Skipping project "/root/project/libfoo/libfoo.csproj" because it was not found.

NuGet-specific files

There are a couple of files that can alter the dotnet restore behavior and thus should be copied along the csproj files:

nuget.config

The nuget.config file contains parameters such as HTTP proxy, trusted package signers and remote package repositories (you can find the full list here). These parameters can be mandatory for a successful dotnet restore.

In our case, there are two caveats to be aware of:

  • On case-sensitive file systems, like in linux distributions, dotnet will check for these three casings in this order and use the first match : nuget.config, NuGet.config and NuGet.Config
  • NuGet read its configuration from multiple nuget.config files. It will look for the computer and user configs, and also for config files present in all the folders between the projet base and its drive root. Values in all these files are combined following a specific order to define the final settings to be applied.

You know the drill now, all these files should be copied too for the dotnet restore to behave as expected.

packages.lock.json

This is a lesser known feature of .NET: you can create lock files for your NuGet dependencies. As to why and when it can be useful, check the official documentation.

NuGet looks for the first file in the project base folder that matches in this order (as defined in NuGet's source code):

  1. The value of the property NuGetLockFilePath defined in the csproj file if it is not empty
  2. The file packages.<project_name>.lock.json if it exists, where <project_name> is the csproj file name without extension and with spaces replaced by underscores.
  3. The file packages.lock.json if it exists

Custom logic for defining dependencies

Last but not least, NuGet dependencies can technically be defined in any file, not only the csproj file.

MSBuild, the build engine and also the projet file format, provides a way to include a MSBuild file into another. This is heavily used by the platform to abstract away all the build logic (that is the reason why csproj files are so minimalistic), and it can also be useful for developers to centralize project settings and/or define some common NuGet dependencies like Roslyn Analyzers.

So if you don't want to miss a dependency during dotnet restore, you may need to copy all the files directly or transitively imported by any of the application projects.

To sum it up, optimizing the image build for dotnet restore is not as simple as copying the .csproj file first. There are few edge cases that should be addressed and most importantly maintained over the project lifetime …

… or we can use dotnet-subset to handle it all for us 😃

The better solution

At Nimbleways, we don't settle for the "good enough" solution, we challenge ourselves to do things the right way. We weren't satisfied with the current solutions to do dotnet restore caching in docker properly, so we created dotnet-subset to achieve that.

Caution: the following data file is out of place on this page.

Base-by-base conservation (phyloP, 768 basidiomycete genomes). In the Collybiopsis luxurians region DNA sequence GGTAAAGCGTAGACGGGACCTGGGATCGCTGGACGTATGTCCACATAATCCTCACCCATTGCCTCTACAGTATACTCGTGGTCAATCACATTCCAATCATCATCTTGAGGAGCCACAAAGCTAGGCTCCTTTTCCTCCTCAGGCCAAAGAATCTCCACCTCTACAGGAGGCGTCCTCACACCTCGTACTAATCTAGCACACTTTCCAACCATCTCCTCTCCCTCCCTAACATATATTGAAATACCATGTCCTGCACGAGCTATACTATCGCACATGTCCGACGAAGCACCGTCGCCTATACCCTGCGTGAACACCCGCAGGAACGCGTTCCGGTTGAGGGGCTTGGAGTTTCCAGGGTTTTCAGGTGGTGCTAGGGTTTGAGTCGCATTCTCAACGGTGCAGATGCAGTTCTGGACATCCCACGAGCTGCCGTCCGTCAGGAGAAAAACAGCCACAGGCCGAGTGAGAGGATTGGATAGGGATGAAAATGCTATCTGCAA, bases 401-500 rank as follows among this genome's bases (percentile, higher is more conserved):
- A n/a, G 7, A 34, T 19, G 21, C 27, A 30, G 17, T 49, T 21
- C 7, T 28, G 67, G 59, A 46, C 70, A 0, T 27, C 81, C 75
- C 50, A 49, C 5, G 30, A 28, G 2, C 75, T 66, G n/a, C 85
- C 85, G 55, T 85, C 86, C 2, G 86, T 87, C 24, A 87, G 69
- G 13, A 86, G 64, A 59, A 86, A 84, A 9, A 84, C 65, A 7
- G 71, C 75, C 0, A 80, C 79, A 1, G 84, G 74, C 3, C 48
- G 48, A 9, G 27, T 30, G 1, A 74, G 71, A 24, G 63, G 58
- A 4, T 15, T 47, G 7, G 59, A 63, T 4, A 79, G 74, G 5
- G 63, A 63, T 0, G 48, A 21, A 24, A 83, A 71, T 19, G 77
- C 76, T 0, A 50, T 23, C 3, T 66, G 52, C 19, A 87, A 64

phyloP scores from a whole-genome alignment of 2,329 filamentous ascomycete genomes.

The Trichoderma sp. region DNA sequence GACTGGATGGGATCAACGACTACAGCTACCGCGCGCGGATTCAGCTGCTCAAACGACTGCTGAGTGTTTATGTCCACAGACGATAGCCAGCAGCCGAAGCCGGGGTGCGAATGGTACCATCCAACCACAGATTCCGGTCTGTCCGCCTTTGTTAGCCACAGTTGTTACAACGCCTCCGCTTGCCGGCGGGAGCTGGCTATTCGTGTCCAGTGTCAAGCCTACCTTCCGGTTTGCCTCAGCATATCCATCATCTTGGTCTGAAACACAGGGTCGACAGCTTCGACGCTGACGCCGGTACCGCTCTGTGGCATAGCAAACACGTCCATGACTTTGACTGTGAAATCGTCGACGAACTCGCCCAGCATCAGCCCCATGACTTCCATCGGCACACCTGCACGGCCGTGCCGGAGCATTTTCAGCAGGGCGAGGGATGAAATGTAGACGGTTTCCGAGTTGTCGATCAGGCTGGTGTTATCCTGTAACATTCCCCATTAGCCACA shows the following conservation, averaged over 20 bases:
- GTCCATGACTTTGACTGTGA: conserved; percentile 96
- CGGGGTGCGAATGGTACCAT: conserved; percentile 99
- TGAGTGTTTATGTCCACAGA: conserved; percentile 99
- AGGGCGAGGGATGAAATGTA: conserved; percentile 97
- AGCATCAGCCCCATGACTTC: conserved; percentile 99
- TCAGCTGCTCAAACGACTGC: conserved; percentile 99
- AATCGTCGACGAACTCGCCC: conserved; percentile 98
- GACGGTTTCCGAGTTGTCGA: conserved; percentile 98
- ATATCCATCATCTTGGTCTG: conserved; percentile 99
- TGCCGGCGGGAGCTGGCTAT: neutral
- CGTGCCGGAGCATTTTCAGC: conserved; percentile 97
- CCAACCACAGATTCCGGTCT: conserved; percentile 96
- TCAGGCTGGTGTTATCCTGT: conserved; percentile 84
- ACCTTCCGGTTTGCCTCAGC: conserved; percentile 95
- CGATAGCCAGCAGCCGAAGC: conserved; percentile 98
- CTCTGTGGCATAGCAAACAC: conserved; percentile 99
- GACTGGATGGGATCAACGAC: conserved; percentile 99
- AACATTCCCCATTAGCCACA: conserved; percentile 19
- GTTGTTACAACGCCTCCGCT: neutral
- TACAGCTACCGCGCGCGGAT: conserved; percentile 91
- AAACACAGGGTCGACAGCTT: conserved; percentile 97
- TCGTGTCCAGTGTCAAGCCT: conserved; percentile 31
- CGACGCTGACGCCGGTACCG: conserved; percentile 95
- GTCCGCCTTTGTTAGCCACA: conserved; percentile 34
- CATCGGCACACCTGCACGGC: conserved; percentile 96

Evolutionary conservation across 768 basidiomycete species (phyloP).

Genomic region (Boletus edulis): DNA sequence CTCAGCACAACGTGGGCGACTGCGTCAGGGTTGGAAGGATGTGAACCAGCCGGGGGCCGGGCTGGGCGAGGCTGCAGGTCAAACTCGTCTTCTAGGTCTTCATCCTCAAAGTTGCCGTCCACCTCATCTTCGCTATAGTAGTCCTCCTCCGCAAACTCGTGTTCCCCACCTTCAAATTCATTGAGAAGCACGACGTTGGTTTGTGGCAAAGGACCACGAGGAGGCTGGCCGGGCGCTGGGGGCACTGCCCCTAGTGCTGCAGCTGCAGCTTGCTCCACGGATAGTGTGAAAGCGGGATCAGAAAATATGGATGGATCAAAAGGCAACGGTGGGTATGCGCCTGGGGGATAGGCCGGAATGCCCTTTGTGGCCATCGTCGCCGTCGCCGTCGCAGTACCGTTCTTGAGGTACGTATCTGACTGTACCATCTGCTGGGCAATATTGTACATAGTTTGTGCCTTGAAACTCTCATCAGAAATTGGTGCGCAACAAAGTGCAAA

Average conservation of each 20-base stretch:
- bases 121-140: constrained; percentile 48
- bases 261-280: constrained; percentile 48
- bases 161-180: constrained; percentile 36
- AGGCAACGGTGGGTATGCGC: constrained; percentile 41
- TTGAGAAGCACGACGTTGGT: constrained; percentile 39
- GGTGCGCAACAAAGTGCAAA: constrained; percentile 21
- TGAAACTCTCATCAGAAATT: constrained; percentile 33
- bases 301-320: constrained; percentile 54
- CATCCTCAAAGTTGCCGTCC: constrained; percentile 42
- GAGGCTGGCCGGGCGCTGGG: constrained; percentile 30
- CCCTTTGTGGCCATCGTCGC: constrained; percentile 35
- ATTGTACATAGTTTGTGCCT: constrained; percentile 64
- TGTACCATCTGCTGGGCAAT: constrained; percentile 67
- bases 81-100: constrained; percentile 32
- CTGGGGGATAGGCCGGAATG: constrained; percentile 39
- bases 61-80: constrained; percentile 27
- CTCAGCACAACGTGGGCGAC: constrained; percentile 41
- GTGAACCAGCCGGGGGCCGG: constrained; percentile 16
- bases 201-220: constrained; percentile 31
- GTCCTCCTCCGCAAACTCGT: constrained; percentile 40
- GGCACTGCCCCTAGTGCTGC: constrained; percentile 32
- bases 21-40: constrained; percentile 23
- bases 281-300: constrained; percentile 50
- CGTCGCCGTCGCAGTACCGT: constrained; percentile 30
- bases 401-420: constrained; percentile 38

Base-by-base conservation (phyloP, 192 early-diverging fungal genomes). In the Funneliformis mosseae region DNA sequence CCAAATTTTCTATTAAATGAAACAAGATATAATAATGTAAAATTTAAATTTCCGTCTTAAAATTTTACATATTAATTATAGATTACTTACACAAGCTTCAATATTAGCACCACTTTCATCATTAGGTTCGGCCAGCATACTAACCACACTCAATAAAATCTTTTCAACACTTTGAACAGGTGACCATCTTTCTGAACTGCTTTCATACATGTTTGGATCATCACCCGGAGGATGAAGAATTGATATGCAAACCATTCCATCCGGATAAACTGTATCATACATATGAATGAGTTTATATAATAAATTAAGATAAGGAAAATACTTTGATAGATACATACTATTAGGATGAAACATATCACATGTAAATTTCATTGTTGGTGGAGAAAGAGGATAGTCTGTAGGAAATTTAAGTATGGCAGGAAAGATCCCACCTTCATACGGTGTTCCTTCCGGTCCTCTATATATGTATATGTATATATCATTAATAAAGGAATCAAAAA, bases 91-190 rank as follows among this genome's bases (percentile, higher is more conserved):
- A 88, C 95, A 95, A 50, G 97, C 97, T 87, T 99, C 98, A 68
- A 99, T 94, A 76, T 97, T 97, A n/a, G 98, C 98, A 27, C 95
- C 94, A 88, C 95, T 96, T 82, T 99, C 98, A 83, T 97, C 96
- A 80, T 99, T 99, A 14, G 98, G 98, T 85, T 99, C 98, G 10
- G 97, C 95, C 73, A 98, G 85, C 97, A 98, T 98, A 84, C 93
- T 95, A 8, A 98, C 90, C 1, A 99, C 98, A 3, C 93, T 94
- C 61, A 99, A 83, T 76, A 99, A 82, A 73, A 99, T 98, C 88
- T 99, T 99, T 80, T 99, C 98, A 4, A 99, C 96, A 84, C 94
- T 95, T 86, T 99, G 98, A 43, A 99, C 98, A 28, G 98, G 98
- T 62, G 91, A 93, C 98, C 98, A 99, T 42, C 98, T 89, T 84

What is dotnet-subset ?

dotnet-subset is an open source .NET tool whose goal is to extract a subset of files from a root directory and copy it to a target directory. This subset is defined by the tool's arguments.

Project links:

Let's see it in action on the complexapp sample:

dotnet subset restore in action with /source as input and /tmp/restore_subset as output

Above is the result of running dotnet subset restore /source/complexapp/complexapp.csproj --root-directory /source/ --output /tmp/restore_subset/

Breaking down the command line:

  • dotnet subset: dotnet-subset is invoked as a sub-command of the dotnet CLI
  • restore: the subset algorithm to use. restore is currently the only supported algorithm.
  • /source/complexapp/complexapp.csproj: the project or solution that needs to be restored
  • --root-directory: the directory from where the files will be copied
  • --output: the directory where the files needed for the restore will be copied, preserving the original structure.

The output directory /tmp/restore_subset contains only the files that can impact dotnet restore:

  • csproj files of complexapp and all the projects it depends on directly and transitively
  • MSBuild files located under the root directory and that are imported by the copied csproj
  • Package lock files associated with copied csproj files
  • nuget.config files in copied csproj's directories and all parent directories up to the root directory

Now that we have this superpower, how can we use it efficiently inside our Dockerfile ?

Docker cache + dotnet-subset = 🚀

As explained before, dotnet-subset needs the whole application source code as input, which means we will need a COPY . . before running it. This will invalidate the cache for the subsequent instructions in the same stage if any file changes, that is why we will be calling dotnet-subet in its own stage, then we import its output from within the build stage before running dotnet restore.

Our previous Dockerfile now becomes:

# https://hub.docker.com/_/microsoft-dotnet
FROM mcr.microsoft.com/dotnet/sdk:6.0 AS prepare-restore-files
ENV PATH="${PATH}:/root/.dotnet/tools"
RUN dotnet tool install --global --no-cache dotnet-subset --version 0.3.0
WORKDIR /source
COPY . .
RUN dotnet subset restore complexapp/complexapp.csproj --root-directory /source --output restore_subset/

FROM mcr.microsoft.com/dotnet/sdk:6.0 AS build
WORKDIR /source
COPY --from=prepare-restore-files /source/restore_subset .
RUN dotnet restore complexapp/complexapp.csproj

# copy and build app and libraries
COPY complexapp/ complexapp/
COPY libfoo/ libfoo/
COPY libbar/ libbar/
WORKDIR /source/complexapp
RUN dotnet build -c release --no-restore

...
Optimized complexapp's Dockerfile using dotnet-subset

Tada ! Less COPY instructions and more confidence in the reliability of our Dockerfile.

Do you remember the huge Dockerfile I mentioned earlier ? Let's appreciate how it became neater thanks to dotnet-subset (PR link):

Diff of a huge Dockerfile after using dotnet-subset

Conclusion

Identifying all the files impacting dotnet restore is hard, maintaining this list is even harder. Miss one and you may deteriorate the docker cache quality or fail the docker build if you are lucky, or you may cause the application to crash at runtime with an obscure error if you are not.

dotnet-subset helps you write optimized *and* reliable Dockerfiles without the maintenance cost.

The tool is still in an early stage, awaiting your feedback to steer it in the right direction and make it better !